Liese Bronfenbrenner, the wife of renowned developmental psychologist and BCTR namesake Urie Bronfenbrenner, celebrates her 100th birthday today.
Liese was an essential part of Urie’s work, planning global travel and editing his many books and publications. The couple raised six children together in a historic home in the Forest Home neighborhood of Ithaca.
“Liese was Urie’s inspiration, critic, editor and partner in all things,” said her son, Steven Bronfenbrenner. “She made sure that dad was prepared, on time and in the right place. Home and family were the most important – and mom made sure that we had time together be that dinner on the front porch in Forest Home, hiking around Beebe Lake or in our hotel room in Moscow. And she was dad’s spirit.
“She was the quintessential hostess in our home as we welcomed dad’s colleagues, foreign visitors and everyone from Peter, Paul and Mary, to Captain Kangaroo and so many more,” he said. When Urie’s work led to the formation of the Head Start program, Liese accompanied him to visit President Lyndon B. Johnson at the White House.
“Liese has been a steadfast supporter of Cornell, the College of Human Ecology, and the Bronfenbrenner Center in particular,” said Anthony Burrow, director of the BCTR. “As a center, a collective that often feels like a family, it is exciting to be able to recognize this amazing milestone together.”
Her support and encouragement have helped to keep the Bronfenbrenner name and legacy alive, said John Eckenrode, the founding director of the BCTR. “Urie’s insights into child development and his major contributions to social policy are more important now than ever,” he said. “So, it is with great honor and respect that we celebrate Liese’s 100th birthday. We will always regard her as a valued partner in the work of the BCTR.”
The Bronfenbrenners traveled across the world as a family for Urie’s work, living in the former Soviet Union, Switzerland and Israel at various times. “She dove into those cultures – sharing the experiences with us children and supporting my dad in his diverse work,” Steven said.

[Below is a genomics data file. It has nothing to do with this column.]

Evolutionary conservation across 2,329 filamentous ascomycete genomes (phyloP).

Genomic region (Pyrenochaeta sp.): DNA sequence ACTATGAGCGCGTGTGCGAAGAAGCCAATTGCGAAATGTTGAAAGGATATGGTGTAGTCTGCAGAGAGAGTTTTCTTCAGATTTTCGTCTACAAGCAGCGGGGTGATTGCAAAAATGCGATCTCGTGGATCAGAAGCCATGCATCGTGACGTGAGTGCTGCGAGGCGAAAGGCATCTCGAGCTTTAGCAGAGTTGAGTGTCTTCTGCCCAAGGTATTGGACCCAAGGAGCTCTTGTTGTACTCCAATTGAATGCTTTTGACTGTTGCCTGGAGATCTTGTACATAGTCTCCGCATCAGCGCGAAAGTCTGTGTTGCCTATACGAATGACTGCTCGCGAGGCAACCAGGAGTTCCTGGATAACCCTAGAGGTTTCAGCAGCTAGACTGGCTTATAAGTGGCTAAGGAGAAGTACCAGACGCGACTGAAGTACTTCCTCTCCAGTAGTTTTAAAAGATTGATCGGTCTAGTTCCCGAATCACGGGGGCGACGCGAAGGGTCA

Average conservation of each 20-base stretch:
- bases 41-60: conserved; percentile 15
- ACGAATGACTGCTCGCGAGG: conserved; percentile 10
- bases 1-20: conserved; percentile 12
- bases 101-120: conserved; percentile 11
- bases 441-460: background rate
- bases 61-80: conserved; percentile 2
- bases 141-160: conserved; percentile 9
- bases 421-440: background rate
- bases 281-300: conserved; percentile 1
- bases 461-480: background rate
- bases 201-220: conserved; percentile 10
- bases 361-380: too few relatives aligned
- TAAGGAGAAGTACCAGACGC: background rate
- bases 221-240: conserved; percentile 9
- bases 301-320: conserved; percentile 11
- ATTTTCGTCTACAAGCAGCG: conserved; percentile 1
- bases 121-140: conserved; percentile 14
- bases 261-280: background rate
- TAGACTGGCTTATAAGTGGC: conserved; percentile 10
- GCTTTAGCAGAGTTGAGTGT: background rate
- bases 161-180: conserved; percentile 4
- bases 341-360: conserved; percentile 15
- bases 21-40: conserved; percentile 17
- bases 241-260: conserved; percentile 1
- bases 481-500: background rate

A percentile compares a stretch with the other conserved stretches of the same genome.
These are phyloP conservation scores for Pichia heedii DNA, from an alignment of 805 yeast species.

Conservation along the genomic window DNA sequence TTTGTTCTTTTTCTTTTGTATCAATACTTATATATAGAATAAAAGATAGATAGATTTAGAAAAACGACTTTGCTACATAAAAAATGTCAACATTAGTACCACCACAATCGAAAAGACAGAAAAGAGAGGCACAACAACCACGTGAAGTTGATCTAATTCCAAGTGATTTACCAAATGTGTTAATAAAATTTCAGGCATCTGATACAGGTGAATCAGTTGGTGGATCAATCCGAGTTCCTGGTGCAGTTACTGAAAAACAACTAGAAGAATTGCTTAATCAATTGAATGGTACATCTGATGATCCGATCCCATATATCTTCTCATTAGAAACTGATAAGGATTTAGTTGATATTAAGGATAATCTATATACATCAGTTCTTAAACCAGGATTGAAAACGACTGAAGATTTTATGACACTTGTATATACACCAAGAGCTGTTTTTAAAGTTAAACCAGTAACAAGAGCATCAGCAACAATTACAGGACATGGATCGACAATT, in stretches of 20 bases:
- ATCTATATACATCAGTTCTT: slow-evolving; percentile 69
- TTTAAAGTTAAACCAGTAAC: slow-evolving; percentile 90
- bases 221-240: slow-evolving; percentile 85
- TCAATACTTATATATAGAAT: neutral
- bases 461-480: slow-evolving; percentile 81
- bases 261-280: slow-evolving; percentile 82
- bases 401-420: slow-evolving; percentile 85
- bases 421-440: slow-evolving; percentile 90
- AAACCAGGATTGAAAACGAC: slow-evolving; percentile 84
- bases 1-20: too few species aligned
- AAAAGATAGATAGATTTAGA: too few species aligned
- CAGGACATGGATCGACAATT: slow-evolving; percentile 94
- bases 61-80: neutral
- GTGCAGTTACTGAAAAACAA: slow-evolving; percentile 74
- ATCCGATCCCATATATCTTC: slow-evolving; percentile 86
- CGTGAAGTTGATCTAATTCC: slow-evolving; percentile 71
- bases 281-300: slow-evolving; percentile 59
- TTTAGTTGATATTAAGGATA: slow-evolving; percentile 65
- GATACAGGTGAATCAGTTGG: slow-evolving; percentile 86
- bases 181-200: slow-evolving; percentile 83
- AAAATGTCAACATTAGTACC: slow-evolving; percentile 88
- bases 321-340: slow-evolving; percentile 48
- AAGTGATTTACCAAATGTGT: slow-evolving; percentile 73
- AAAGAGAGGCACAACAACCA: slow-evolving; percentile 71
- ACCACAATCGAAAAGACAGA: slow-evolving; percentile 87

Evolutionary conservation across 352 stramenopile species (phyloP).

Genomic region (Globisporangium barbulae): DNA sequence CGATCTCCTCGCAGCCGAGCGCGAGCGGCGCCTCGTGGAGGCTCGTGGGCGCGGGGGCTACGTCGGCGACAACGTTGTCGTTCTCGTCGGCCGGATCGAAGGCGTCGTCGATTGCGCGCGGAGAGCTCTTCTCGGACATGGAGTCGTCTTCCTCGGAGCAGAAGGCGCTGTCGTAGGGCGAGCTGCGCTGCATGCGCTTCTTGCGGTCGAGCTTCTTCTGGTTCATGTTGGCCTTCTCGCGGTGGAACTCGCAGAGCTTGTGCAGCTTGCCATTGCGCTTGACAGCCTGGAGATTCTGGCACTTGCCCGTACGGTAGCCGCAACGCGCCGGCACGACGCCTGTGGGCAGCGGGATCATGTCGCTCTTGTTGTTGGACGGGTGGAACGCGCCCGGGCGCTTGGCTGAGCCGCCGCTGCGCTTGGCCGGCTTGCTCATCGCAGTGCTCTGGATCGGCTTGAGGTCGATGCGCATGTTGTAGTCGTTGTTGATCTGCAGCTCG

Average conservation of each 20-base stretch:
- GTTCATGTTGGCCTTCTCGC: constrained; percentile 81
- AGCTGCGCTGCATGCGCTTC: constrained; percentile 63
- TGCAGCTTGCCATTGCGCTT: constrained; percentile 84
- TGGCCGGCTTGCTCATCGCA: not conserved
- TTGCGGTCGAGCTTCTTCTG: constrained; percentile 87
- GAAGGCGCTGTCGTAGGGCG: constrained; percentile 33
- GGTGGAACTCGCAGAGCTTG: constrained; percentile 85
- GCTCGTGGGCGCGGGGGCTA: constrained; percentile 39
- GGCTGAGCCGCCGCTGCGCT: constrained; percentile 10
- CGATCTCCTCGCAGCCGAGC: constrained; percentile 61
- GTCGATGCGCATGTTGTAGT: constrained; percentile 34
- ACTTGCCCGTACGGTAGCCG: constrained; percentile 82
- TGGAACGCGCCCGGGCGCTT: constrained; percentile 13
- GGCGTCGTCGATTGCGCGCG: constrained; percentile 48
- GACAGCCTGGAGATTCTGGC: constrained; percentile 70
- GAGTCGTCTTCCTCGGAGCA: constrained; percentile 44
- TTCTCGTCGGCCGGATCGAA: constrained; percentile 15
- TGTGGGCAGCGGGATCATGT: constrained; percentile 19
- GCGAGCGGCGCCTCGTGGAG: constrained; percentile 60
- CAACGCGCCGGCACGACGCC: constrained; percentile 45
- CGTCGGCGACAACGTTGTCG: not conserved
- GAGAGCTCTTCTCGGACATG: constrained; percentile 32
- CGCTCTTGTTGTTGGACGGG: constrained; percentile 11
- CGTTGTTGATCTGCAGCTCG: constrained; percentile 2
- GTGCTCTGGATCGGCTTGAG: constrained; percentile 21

Liese was also an accomplished artist. She enjoyed pottery while raising her children and later pursued fiber arts, exhibiting quilts across the country and receiving numerous awards.
Liese met Urie Bronfenbrenner at the University of Michigan in the early 1940s while he was a doctoral candidate and she was an undergraduate. They married in 1942 and moved to Ithaca in 1948 when Urie joined the Cornell faculty. They had six children and Liese now has 13 grandchildren and 10 great grandchildren.
Today, Liese is active the Ithaca Democratic Party and women’s group. In recent years she has coordinated elections and voting activity at Kendal at Ithaca, the senior living community where she resides.
“Mom made sure of everything for us from the packed school lunches to being our home-school teacher in the years we were away,” Steven said. “Family gatherings were very special, particularly around the holidays. Her love of art was something she shared every day – inspiring us to explore everything from pottery to painting. And as the next generations have come along, she has fulfilled her role as grandmother and great-grandmother with the same aplomb and love that she brought to all of us. We celebrate her 100th, most of us from away, with joy and celebration.”